In accordance with some implementations, the correlation module 130 receives the first set of keywords from the keyword generation module 126 and the stream of standardized events from the input stream collection module 122. Then the correlation module 130 generates a correlation score between each event from the stream of standardized events and the first set of keywords. In some implementations, the correlation score is generated by building a correlation matrix from the first set of keywords and the second set of keywords associated with each standardized event. A relevance score is generated based on the correlation score and a variety of other factors, such as the information stream that is source of the standardized event and time stamp associated with the event. Each event is then filtered based on its associated relevance score and on a minimum relevance threshold score. All events with a relevance score exceeding the minimum relevance score threshold are considered relevant events 116. The relevant events 116 are then passed to the output module 130. The output module 130 then passes each relevant event 116 back to the client system 102 with which it is associated.

In accordance with some implementations, the one or more relevant events are received by the client environment 108 and are then displayed in the client environment 108. In accordance with some implementations, the one more relevant events are displayed on the electronic display device 106 either overlaid on the portion of the display which is displaying the live broadcast or, alternatively, on a portion of the display that is not currently displaying the live broadcast. For example, the one or more relevant events 116 may be displayed on a sidebar on the display screen or on a scroll bar below the section of the display screen which is currently displaying the live broadcast. In another implementation the relevant events may be presented by an audio speaker, or any other means used to communicate information to a user. The user may interact with the relevant events in a variety of ways. For example, the user may interact with the displayed events via any number of input devices, including a mouse, a keyboard, a touch-sensitive display, a voice enabled control system, etc. In another implementation the relevant events may be displayed on an electronic device which is not also displaying the live broadcast. For example, the live broadcast may displayed on a television and the relevant events are shown on the display on a different electronic device, such as a personal computer, a smart phone, or any electronic device capable of displaying text.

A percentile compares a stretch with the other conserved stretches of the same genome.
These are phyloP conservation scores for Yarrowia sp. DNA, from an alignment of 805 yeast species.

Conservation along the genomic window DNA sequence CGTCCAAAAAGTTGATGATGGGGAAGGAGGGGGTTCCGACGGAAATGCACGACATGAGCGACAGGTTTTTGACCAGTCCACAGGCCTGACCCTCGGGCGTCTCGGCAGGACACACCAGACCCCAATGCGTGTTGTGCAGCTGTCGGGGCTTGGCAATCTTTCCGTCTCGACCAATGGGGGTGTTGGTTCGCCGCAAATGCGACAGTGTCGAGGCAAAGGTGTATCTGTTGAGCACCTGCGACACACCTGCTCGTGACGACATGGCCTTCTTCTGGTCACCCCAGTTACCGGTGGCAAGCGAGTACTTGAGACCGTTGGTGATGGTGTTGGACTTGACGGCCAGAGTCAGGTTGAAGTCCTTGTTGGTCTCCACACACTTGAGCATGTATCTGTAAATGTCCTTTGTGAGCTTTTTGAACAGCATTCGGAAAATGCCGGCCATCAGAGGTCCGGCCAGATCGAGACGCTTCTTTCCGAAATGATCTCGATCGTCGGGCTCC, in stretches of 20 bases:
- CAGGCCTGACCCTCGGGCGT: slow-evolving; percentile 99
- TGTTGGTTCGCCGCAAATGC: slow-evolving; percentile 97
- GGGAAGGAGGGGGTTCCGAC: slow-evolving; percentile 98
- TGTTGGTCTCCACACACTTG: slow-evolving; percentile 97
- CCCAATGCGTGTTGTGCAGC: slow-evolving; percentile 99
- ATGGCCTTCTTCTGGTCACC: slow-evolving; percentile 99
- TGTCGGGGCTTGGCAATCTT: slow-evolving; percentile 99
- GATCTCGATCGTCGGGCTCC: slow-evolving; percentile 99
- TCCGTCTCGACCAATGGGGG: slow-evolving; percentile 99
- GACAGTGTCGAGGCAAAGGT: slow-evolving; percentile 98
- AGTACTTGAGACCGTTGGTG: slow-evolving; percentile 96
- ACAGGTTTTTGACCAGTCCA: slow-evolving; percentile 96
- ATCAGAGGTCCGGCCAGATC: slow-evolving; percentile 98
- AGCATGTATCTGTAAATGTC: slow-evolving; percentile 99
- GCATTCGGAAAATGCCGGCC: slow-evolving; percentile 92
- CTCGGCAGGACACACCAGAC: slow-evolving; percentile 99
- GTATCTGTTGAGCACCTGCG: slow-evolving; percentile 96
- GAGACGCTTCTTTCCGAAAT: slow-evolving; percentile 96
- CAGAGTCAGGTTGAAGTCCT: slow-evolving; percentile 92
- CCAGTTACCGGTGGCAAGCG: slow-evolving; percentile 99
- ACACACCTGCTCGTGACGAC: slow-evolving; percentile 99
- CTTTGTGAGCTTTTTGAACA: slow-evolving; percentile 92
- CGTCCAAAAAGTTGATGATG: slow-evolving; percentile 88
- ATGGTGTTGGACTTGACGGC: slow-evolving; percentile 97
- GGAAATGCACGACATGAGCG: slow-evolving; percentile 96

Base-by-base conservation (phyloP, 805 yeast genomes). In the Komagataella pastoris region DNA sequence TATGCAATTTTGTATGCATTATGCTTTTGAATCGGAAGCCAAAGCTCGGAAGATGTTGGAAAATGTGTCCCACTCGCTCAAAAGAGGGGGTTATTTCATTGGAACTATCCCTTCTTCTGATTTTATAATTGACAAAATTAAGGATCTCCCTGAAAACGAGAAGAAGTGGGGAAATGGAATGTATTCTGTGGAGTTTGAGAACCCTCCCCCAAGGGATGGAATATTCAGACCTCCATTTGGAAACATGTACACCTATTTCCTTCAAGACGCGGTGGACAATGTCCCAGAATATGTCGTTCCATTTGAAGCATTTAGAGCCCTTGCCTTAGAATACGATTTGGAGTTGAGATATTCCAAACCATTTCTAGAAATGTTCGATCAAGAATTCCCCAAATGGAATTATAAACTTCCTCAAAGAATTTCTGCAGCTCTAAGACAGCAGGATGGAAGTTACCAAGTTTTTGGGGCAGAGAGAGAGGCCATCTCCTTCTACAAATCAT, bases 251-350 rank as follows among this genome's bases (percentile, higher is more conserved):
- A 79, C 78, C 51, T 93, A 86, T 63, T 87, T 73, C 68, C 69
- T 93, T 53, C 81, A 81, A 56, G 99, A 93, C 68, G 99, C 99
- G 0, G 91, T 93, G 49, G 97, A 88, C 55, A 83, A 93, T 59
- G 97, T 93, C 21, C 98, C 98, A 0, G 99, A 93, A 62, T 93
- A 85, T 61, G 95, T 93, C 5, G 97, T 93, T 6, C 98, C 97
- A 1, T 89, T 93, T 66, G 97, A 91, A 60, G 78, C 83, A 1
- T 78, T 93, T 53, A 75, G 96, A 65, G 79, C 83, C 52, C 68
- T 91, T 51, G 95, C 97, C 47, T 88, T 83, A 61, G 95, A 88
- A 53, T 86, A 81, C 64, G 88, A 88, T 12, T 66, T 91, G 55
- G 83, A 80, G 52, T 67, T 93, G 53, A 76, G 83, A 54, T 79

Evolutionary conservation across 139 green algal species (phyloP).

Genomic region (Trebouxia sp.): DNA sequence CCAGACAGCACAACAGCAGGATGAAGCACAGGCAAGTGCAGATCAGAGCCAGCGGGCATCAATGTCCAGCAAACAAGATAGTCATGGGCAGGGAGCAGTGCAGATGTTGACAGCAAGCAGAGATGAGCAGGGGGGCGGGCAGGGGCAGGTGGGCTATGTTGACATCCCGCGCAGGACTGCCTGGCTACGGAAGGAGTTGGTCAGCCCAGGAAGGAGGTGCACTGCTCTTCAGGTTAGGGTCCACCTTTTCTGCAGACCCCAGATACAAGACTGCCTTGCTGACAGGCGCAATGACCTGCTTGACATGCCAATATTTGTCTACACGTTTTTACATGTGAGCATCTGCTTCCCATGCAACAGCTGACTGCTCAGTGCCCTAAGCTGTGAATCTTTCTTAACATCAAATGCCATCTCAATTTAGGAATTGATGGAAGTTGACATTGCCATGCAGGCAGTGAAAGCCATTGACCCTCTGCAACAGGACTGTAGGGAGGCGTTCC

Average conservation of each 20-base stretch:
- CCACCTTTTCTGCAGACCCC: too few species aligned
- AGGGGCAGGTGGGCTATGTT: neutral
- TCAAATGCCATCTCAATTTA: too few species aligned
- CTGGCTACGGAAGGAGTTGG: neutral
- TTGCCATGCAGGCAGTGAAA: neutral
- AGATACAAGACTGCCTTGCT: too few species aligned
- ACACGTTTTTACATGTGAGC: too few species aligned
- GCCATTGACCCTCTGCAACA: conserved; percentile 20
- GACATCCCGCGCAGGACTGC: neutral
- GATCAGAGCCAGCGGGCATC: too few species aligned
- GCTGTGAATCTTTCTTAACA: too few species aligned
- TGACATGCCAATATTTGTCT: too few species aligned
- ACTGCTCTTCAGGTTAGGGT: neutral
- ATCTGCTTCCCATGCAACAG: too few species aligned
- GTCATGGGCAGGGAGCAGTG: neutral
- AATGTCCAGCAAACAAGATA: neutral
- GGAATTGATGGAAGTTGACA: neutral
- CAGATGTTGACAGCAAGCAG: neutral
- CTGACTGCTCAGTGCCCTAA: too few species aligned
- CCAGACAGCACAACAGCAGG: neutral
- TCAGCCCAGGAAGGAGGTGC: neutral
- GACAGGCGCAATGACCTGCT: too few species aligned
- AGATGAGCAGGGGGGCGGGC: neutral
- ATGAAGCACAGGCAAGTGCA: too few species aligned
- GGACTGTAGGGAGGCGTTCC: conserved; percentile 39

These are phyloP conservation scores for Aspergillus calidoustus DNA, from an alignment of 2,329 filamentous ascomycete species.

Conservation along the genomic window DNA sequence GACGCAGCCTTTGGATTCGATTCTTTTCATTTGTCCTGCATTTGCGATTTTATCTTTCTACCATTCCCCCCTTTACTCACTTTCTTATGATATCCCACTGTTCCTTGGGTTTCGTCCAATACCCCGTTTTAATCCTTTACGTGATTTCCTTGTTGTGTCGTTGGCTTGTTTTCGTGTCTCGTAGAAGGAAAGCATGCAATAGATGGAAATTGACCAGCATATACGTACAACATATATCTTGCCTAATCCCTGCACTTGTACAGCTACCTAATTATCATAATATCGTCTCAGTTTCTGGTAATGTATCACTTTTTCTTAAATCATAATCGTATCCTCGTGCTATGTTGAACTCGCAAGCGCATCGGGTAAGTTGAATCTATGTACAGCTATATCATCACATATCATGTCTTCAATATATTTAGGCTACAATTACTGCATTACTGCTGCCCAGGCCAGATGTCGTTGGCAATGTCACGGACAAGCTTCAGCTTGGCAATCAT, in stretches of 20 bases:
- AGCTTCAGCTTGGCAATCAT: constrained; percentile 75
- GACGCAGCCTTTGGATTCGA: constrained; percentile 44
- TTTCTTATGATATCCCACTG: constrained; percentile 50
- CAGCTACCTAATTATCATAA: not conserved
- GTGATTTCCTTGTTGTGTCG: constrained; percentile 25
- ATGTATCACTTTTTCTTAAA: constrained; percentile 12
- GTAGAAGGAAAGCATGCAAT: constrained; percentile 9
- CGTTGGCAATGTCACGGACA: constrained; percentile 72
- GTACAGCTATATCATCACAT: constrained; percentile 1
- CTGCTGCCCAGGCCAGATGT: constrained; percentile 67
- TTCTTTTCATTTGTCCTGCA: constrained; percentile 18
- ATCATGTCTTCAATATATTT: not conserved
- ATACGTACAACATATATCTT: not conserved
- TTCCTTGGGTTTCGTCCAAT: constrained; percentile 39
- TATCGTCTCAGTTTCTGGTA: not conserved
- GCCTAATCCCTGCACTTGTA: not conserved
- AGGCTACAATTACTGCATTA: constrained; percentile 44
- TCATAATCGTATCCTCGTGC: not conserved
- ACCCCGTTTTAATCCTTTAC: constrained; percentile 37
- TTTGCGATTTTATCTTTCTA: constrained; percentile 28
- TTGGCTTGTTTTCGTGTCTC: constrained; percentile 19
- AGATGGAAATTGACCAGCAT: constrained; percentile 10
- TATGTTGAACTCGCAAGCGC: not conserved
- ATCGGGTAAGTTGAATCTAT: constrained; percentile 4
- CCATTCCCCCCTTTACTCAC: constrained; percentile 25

FIG. 2 is a block diagram illustrating a client system 102 in accordance with one implementation. The client system 102 typically includes one or more processing units (CPU's) 202, one or more network interfaces 210, memory 212, and one or more communication buses 214 for interconnecting these components. The client system 102 includes a user interface 204. The user interface 204 includes a display device 206 and optionally includes an input means such as a keyboard, mouse, a touch sensitive display, or other input buttons 208. Optionally, the display device 206 includes an audio device or other information delivery device. Furthermore, some client systems use a microphone and voice recognition to supplement or replace the keyboard.

Memory 212 includes high-speed random access memory, such as DRAM, SRAM, DDR RAM or other random access solid state memory devices; and may include non-volatile memory, such as one or more magnetic disk storage devices, optical disk storage devices, flash memory devices, or other non-volatile solid state storage devices. Memory 212 may optionally include one or more storage devices remotely located from the CPU(s) 202. Memory 212, or alternately the non-volatile memory device(s) within memory 212, includes a non-transitory computer readable storage medium. In some implementations, memory 212 or the computer readable storage medium of memory 212 stores the following programs, modules and data structures, or a subset thereof:

    • an operating system 216 that includes procedures for handling various basic system services and for performing hardware dependent tasks;
    • a network communication module 218 that is used for connecting the client system 102 to other computers via the one or more communication network interfaces 210 (wired or wireless) and one or more communication networks, such as the Internet, other wide area networks, local area networks, metropolitan area networks, and so on;
    • a display module 220 for enabling the information generated by the operating system 216 and client applications 230 to be presented visually on the display 206;